SUMMARY: Farm animals (for food) in African countries have high levels of extended-spectrum beta-lactamase (ESBL)-producing E. Coli. Beta-lactamase is an enzyme produced by certain types of bacteria that disable antibiotics. Researchers looked at fecal samples from children in rural Ghana and samples from chicken broilers on local farms. Results suggests that eating these chickens and living around these chicken farms could be a way for humans to get these antibiotic resistant E. Coli into their gut.
LESSON COMMENTS: Topics that can be used in lesson plans from this article include: how antibiotics work, evolution of bacteria, mutations in DNA, the beta-lactamase enzyme and how it works to disable antibiotics. This article is fairly easy to read and would be good for an AP Biology class. An interesting question that came up in the Discussion section: Why were there less chickens in Europe and Asia harboring ESBL-producing E Coli compared to African countries? While there are antibiotic resistant strains of E Coli in Europe and Asia, only in Africa does it seem like they are jumping into people, why?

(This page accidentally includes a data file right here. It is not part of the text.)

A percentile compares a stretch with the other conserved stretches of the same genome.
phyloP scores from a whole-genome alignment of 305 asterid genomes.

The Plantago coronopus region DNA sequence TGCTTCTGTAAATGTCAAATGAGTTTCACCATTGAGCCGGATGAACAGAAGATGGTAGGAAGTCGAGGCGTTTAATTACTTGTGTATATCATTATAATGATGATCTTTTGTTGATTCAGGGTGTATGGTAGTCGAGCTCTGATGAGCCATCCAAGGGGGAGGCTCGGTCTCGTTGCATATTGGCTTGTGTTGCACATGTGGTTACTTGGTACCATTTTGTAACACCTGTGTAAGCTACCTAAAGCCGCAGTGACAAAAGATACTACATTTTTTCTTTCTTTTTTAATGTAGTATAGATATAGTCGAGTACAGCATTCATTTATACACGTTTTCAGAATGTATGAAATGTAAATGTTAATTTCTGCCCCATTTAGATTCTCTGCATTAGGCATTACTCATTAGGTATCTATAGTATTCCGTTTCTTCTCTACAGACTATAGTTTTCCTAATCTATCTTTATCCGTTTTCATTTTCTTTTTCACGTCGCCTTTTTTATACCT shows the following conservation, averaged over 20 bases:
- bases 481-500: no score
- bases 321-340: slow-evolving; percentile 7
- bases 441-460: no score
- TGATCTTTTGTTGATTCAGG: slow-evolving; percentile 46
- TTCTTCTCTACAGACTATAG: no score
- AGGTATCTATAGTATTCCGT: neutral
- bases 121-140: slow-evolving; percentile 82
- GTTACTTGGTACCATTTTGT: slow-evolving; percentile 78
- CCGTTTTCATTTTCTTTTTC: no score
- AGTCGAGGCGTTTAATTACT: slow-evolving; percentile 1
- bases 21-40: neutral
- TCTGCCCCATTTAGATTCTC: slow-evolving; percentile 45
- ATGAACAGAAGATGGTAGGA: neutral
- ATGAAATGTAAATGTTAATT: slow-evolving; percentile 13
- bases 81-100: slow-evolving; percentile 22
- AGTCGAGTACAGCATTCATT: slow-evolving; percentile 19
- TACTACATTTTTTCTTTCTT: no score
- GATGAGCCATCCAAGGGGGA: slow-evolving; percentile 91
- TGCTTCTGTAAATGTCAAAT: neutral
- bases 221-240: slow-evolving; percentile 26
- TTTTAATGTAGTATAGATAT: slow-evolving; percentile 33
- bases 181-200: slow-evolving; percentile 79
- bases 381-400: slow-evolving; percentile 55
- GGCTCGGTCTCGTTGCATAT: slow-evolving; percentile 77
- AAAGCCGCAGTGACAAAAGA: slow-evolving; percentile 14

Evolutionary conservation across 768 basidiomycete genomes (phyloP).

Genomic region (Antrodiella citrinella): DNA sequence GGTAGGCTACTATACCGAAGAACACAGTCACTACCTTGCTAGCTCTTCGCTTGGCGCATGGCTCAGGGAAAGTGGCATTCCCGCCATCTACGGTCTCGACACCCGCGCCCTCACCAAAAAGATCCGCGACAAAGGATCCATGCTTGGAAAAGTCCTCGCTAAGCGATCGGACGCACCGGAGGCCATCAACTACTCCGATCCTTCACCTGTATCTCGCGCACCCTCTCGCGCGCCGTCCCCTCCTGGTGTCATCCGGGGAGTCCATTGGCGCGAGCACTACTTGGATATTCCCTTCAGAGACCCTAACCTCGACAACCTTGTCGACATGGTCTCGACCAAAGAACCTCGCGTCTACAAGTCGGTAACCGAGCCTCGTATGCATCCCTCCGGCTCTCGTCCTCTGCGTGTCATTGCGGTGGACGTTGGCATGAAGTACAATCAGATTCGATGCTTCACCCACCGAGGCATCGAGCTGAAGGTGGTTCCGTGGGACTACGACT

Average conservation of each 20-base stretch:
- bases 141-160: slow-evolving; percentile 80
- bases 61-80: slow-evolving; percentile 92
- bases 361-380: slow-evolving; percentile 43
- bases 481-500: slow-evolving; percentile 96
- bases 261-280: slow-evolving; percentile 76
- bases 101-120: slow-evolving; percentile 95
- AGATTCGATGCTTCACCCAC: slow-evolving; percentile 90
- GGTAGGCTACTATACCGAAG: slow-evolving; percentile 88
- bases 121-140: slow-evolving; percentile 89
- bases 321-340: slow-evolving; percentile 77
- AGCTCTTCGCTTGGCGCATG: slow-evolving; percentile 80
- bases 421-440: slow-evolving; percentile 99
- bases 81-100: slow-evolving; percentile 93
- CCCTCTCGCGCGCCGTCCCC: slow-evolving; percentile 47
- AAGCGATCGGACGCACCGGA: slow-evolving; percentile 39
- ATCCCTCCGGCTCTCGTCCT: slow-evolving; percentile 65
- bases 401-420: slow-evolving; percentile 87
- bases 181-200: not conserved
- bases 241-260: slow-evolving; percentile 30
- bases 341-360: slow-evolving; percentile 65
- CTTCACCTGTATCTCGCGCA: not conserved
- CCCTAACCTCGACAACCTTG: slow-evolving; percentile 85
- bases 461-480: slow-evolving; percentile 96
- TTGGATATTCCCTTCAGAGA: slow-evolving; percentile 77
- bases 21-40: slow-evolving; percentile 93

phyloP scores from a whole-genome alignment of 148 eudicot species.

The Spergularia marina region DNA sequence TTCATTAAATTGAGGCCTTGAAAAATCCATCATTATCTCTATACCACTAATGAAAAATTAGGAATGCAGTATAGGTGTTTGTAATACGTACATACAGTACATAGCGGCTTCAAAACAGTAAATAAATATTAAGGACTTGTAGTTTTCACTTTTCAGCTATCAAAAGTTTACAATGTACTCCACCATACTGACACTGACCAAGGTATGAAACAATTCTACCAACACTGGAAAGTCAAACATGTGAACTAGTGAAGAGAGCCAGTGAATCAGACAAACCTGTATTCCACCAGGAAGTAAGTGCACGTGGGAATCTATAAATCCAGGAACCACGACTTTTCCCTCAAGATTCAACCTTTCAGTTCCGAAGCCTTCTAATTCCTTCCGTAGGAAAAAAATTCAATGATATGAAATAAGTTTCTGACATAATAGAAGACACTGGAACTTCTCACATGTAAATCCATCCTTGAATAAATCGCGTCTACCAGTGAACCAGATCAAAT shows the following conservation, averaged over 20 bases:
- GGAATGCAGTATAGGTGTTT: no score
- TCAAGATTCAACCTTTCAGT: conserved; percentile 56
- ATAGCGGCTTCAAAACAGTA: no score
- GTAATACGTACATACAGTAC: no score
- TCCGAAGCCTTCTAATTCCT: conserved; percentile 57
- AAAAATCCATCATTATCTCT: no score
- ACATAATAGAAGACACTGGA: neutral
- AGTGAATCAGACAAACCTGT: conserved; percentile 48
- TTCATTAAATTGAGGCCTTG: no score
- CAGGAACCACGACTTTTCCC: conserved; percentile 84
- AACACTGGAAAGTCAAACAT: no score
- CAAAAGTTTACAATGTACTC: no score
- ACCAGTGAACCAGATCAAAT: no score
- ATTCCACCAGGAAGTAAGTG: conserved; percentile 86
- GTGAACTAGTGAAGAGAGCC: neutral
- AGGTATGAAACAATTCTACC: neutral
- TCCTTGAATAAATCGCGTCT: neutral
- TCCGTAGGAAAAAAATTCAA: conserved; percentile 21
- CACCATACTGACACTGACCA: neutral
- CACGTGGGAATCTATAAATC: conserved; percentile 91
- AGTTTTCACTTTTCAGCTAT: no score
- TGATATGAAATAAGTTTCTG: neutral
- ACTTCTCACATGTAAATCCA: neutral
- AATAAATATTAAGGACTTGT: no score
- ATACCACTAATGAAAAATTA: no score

Falgenhauer, L., Imirzalioglu, C., Oppong, K., Akenten, C. W., Hogan, B., Krumkamp, R., Poppert, S., Levermann, V., Schwengers, O., Sarpong, N., Owusu-Dabo, E., May, J., … Eibach, D. (2019). Detection and Characterization of ESBL-Producing Escherichia coli From Humans and Poultry in Ghana. Frontiers in microbiology, 9, 3358. doi:10.3389/fmicb.2018.03358